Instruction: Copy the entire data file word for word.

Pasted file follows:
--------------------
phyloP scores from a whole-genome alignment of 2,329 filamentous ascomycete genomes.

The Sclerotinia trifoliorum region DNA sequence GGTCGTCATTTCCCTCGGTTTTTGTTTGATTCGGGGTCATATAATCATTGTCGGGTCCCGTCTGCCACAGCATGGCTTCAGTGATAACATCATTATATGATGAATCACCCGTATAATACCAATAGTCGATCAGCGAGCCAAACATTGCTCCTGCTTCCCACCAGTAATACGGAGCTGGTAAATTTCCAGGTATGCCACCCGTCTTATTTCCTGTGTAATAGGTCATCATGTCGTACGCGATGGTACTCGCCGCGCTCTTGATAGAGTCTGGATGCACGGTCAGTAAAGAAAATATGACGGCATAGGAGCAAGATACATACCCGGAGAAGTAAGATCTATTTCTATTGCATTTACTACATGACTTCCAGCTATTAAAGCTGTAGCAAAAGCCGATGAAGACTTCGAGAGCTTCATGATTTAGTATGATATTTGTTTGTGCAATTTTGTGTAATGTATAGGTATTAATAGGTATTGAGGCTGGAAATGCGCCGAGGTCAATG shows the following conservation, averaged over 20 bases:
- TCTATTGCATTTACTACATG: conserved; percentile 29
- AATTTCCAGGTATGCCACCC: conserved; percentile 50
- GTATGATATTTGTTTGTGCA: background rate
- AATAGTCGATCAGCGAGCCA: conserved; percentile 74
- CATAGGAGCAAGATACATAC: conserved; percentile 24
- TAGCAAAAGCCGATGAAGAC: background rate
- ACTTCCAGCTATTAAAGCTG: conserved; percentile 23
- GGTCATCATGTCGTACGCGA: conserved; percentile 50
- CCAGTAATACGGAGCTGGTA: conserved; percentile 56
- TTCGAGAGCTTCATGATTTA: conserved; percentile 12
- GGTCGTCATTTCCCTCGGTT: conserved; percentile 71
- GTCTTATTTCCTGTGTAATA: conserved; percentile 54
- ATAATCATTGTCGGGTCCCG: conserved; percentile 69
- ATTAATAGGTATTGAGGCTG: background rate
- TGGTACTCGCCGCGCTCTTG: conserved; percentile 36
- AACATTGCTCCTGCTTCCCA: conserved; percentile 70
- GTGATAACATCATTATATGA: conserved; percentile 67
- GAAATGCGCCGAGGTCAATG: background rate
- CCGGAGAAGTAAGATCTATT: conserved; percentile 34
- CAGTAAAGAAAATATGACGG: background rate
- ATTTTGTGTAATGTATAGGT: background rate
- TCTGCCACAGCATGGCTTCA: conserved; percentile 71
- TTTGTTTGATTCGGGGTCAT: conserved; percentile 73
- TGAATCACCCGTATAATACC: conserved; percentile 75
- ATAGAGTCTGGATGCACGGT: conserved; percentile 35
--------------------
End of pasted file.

phyloP scores from a whole-genome alignment of 2,329 filamentous ascomycete genomes.

The Sclerotinia trifoliorum region DNA sequence GGTCGTCATTTCCCTCGGTTTTTGTTTGATTCGGGGTCATATAATCATTGTCGGGTCCCGTCTGCCACAGCATGGCTTCAGTGATAACATCATTATATGATGAATCACCCGTATAATACCAATAGTCGATCAGCGAGCCAAACATTGCTCCTGCTTCCCACCAGTAATACGGAGCTGGTAAATTTCCAGGTATGCCACCCGTCTTATTTCCTGTGTAATAGGTCATCATGTCGTACGCGATGGTACTCGCCGCGCTCTTGATAGAGTCTGGATGCACGGTCAGTAAAGAAAATATGACGGCATAGGAGCAAGATACATACCCGGAGAAGTAAGATCTATTTCTATTGCATTTACTACATGACTTCCAGCTATTAAAGCTGTAGCAAAAGCCGATGAAGACTTCGAGAGCTTCATGATTTAGTATGATATTTGTTTGTGCAATTTTGTGTAATGTATAGGTATTAATAGGTATTGAGGCTGGAAATGCGCCGAGGTCAATG shows the following conservation, averaged over 20 bases:
- TCTATTGCATTTACTACATG: conserved; percentile 29
- AATTTCCAGGTATGCCACCC: conserved; percentile 50
- GTATGATATTTGTTTGTGCA: background rate
- AATAGTCGATCAGCGAGCCA: conserved; percentile 74
- CATAGGAGCAAGATACATAC: conserved; percentile 24
- TAGCAAAAGCCGATGAAGAC: background rate
- ACTTCCAGCTATTAAAGCTG: conserved; percentile 23
- GGTCATCATGTCGTACGCGA: conserved; percentile 50
- CCAGTAATACGGAGCTGGTA: conserved; percentile 56
- TTCGAGAGCTTCATGATTTA: conserved; percentile 12
- GGTCGTCATTTCCCTCGGTT: conserved; percentile 71
- GTCTTATTTCCTGTGTAATA: conserved; percentile 54
- ATAATCATTGTCGGGTCCCG: conserved; percentile 69
- ATTAATAGGTATTGAGGCTG: background rate
- TGGTACTCGCCGCGCTCTTG: conserved; percentile 36
- AACATTGCTCCTGCTTCCCA: conserved; percentile 70
- GTGATAACATCATTATATGA: conserved; percentile 67
- GAAATGCGCCGAGGTCAATG: background rate
- CCGGAGAAGTAAGATCTATT: conserved; percentile 34
- CAGTAAAGAAAATATGACGG: background rate
- ATTTTGTGTAATGTATAGGT: background rate
- TCTGCCACAGCATGGCTTCA: conserved; percentile 71
- TTTGTTTGATTCGGGGTCAT: conserved; percentile 73
- TGAATCACCCGTATAATACC: conserved; percentile 75
- ATAGAGTCTGGATGCACGGT: conserved; percentile 35